Hi! I’m Dwaine Fish and I am a Youth Capital campaigner and activist based in Kimberly. Here’s a fun fact about me, I’m a bibliophile, love reading non-fiction books. One of my favorite books is Native Life in South Africa by Sol Plaatje.
What are you doing in your community?
I work at Enke: Make your Mark – I work as a Programme Coordinator and I am responsible for post-school and in-school programmes in Kimberley.
As an individual I am the working on a project named Northern Cape Youth Desk, which is a mobile platform that seeks to address the issues that youth are challenged with in the province, highlighting them through case studies, which we share with decision-makers and different stakeholders.
In terms of the Action Plan we focus on #CertifyUs – our call to action is assisting matriculants, with information resources and opportunities to assist them in transitioning from high school to tertiary institutions.
Can you share some recent events or initiatives that you have worked on?
I have worked together with a youth organisation in Switzerland to connect two South African young people to send two short clips to be used as part of their World Youth Assembly at the United Nations the organization called the ‘Geneva Youth Call’ as part of their presentation in April 2022 at the world you assembly with other short clips of young people around the world in different languages.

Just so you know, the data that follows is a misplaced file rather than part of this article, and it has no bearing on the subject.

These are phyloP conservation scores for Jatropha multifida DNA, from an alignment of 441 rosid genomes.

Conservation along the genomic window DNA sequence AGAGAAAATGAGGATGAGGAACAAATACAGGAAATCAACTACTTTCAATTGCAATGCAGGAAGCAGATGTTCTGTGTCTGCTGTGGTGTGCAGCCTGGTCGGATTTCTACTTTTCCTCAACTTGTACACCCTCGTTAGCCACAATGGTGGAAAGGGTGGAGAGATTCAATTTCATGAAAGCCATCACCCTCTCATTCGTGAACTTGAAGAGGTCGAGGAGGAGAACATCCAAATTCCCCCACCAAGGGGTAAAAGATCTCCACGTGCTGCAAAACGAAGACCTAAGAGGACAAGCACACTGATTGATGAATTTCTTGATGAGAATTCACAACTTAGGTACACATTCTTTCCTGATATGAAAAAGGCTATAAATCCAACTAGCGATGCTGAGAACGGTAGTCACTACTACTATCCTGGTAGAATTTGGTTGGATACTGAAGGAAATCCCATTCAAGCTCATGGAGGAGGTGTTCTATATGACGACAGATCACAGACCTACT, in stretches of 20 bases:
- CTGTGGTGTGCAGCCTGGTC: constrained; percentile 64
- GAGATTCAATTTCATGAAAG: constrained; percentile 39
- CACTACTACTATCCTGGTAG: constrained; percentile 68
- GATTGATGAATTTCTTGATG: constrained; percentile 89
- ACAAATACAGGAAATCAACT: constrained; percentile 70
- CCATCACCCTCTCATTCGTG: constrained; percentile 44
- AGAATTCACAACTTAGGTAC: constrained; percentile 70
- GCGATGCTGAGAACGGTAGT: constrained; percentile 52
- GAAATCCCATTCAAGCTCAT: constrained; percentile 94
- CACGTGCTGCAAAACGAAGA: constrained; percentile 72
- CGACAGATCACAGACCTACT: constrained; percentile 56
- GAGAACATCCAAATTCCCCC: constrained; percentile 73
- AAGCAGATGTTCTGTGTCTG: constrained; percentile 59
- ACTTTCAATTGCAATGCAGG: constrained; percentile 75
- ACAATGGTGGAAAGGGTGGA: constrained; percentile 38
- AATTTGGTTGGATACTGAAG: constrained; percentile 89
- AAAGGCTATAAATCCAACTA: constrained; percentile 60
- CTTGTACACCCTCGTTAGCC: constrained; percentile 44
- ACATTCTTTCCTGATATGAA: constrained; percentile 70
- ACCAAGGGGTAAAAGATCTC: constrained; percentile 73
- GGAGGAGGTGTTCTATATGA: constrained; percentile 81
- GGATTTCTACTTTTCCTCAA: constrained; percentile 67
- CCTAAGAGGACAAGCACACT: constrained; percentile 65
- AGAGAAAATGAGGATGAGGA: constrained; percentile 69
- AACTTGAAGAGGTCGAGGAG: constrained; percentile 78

I am working with Engage South Africa to implement the My Voice program, (my voice is a leadership and Active Citizenship course for high school learners in South Africa) in Kimberley for the fist time in June 27 to July 1.
To you, what does it mean to be a campaigner with Youth Capital?
Being a Youth Capital Campaigner means that I have a responsibility to contribute to the improvement of the reality and challenges that young people face in South Africa and the world. Being dedicated to amplifying the voices of young people and creating an environment where young people in South Africa can realised their dreams.
What do you hope to achieve as a Youth Capital Campaigner?
As a Youth Capital Campaigner, I hope to mobilise young people to become agents of change and contribute to addressing the challenges that young people face in the country. I hope to be able to influence policy and decisions that municipalities, government departments and leaders make on behalf of young people in the country.
Why did you become a Youth Capital Campaigner?
I became a Youth Capital Campaigner to equip myself with the necessary knowledge, networks and skills to become an effective youth activist.
What is your tip for young people who also want to advocate for change in their community?
I would advise young people to take responsibility as a young person, to create the change that they want to see, speak up against injustice and read about social issues that you are interested in.